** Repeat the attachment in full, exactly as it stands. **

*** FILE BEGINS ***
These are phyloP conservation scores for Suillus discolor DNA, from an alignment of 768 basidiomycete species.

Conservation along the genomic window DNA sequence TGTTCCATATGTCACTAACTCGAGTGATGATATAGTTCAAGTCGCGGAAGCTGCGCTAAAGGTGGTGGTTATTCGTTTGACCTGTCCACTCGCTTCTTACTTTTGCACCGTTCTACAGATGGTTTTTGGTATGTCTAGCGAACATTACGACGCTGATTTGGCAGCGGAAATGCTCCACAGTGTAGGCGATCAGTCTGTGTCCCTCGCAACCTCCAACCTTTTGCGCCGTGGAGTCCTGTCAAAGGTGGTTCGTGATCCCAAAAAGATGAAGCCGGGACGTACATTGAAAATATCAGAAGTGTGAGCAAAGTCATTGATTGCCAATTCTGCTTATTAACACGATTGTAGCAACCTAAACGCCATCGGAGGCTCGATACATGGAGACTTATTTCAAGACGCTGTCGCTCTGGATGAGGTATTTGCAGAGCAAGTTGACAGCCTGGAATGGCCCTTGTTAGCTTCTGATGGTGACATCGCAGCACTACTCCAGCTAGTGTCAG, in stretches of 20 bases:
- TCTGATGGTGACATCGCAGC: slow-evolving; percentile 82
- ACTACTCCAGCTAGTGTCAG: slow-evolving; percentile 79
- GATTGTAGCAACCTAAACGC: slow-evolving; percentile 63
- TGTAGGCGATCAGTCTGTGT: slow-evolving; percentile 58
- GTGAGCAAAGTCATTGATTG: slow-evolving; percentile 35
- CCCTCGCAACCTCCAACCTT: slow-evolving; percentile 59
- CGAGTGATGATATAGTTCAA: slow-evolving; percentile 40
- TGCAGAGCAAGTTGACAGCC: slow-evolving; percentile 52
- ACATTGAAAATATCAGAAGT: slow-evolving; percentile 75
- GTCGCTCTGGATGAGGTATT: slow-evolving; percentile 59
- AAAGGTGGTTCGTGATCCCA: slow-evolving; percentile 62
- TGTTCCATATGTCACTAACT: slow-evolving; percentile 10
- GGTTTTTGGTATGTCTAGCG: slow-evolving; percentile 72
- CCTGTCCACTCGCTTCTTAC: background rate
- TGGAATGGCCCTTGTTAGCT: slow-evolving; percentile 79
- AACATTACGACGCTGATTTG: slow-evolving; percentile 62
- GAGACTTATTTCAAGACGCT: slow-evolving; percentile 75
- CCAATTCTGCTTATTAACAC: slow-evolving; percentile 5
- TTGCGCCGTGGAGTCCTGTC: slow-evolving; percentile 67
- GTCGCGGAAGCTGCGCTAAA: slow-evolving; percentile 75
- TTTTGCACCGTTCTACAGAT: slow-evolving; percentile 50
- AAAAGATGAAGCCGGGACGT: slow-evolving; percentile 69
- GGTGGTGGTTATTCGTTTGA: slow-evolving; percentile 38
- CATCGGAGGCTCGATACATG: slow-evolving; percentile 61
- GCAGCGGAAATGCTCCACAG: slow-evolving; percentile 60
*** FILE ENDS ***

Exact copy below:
These are phyloP conservation scores for Suillus discolor DNA, from an alignment of 768 basidiomycete species.

Conservation along the genomic window DNA sequence TGTTCCATATGTCACTAACTCGAGTGATGATATAGTTCAAGTCGCGGAAGCTGCGCTAAAGGTGGTGGTTATTCGTTTGACCTGTCCACTCGCTTCTTACTTTTGCACCGTTCTACAGATGGTTTTTGGTATGTCTAGCGAACATTACGACGCTGATTTGGCAGCGGAAATGCTCCACAGTGTAGGCGATCAGTCTGTGTCCCTCGCAACCTCCAACCTTTTGCGCCGTGGAGTCCTGTCAAAGGTGGTTCGTGATCCCAAAAAGATGAAGCCGGGACGTACATTGAAAATATCAGAAGTGTGAGCAAAGTCATTGATTGCCAATTCTGCTTATTAACACGATTGTAGCAACCTAAACGCCATCGGAGGCTCGATACATGGAGACTTATTTCAAGACGCTGTCGCTCTGGATGAGGTATTTGCAGAGCAAGTTGACAGCCTGGAATGGCCCTTGTTAGCTTCTGATGGTGACATCGCAGCACTACTCCAGCTAGTGTCAG, in stretches of 20 bases:
- TCTGATGGTGACATCGCAGC: slow-evolving; percentile 82
- ACTACTCCAGCTAGTGTCAG: slow-evolving; percentile 79
- GATTGTAGCAACCTAAACGC: slow-evolving; percentile 63
- TGTAGGCGATCAGTCTGTGT: slow-evolving; percentile 58
- GTGAGCAAAGTCATTGATTG: slow-evolving; percentile 35
- CCCTCGCAACCTCCAACCTT: slow-evolving; percentile 59
- CGAGTGATGATATAGTTCAA: slow-evolving; percentile 40
- TGCAGAGCAAGTTGACAGCC: slow-evolving; percentile 52
- ACATTGAAAATATCAGAAGT: slow-evolving; percentile 75
- GTCGCTCTGGATGAGGTATT: slow-evolving; percentile 59
- AAAGGTGGTTCGTGATCCCA: slow-evolving; percentile 62
- TGTTCCATATGTCACTAACT: slow-evolving; percentile 10
- GGTTTTTGGTATGTCTAGCG: slow-evolving; percentile 72
- CCTGTCCACTCGCTTCTTAC: background rate
- TGGAATGGCCCTTGTTAGCT: slow-evolving; percentile 79
- AACATTACGACGCTGATTTG: slow-evolving; percentile 62
- GAGACTTATTTCAAGACGCT: slow-evolving; percentile 75
- CCAATTCTGCTTATTAACAC: slow-evolving; percentile 5
- TTGCGCCGTGGAGTCCTGTC: slow-evolving; percentile 67
- GTCGCGGAAGCTGCGCTAAA: slow-evolving; percentile 75
- TTTTGCACCGTTCTACAGAT: slow-evolving; percentile 50
- AAAAGATGAAGCCGGGACGT: slow-evolving; percentile 69
- GGTGGTGGTTATTCGTTTGA: slow-evolving; percentile 38
- CATCGGAGGCTCGATACATG: slow-evolving; percentile 61
- GCAGCGGAAATGCTCCACAG: slow-evolving; percentile 60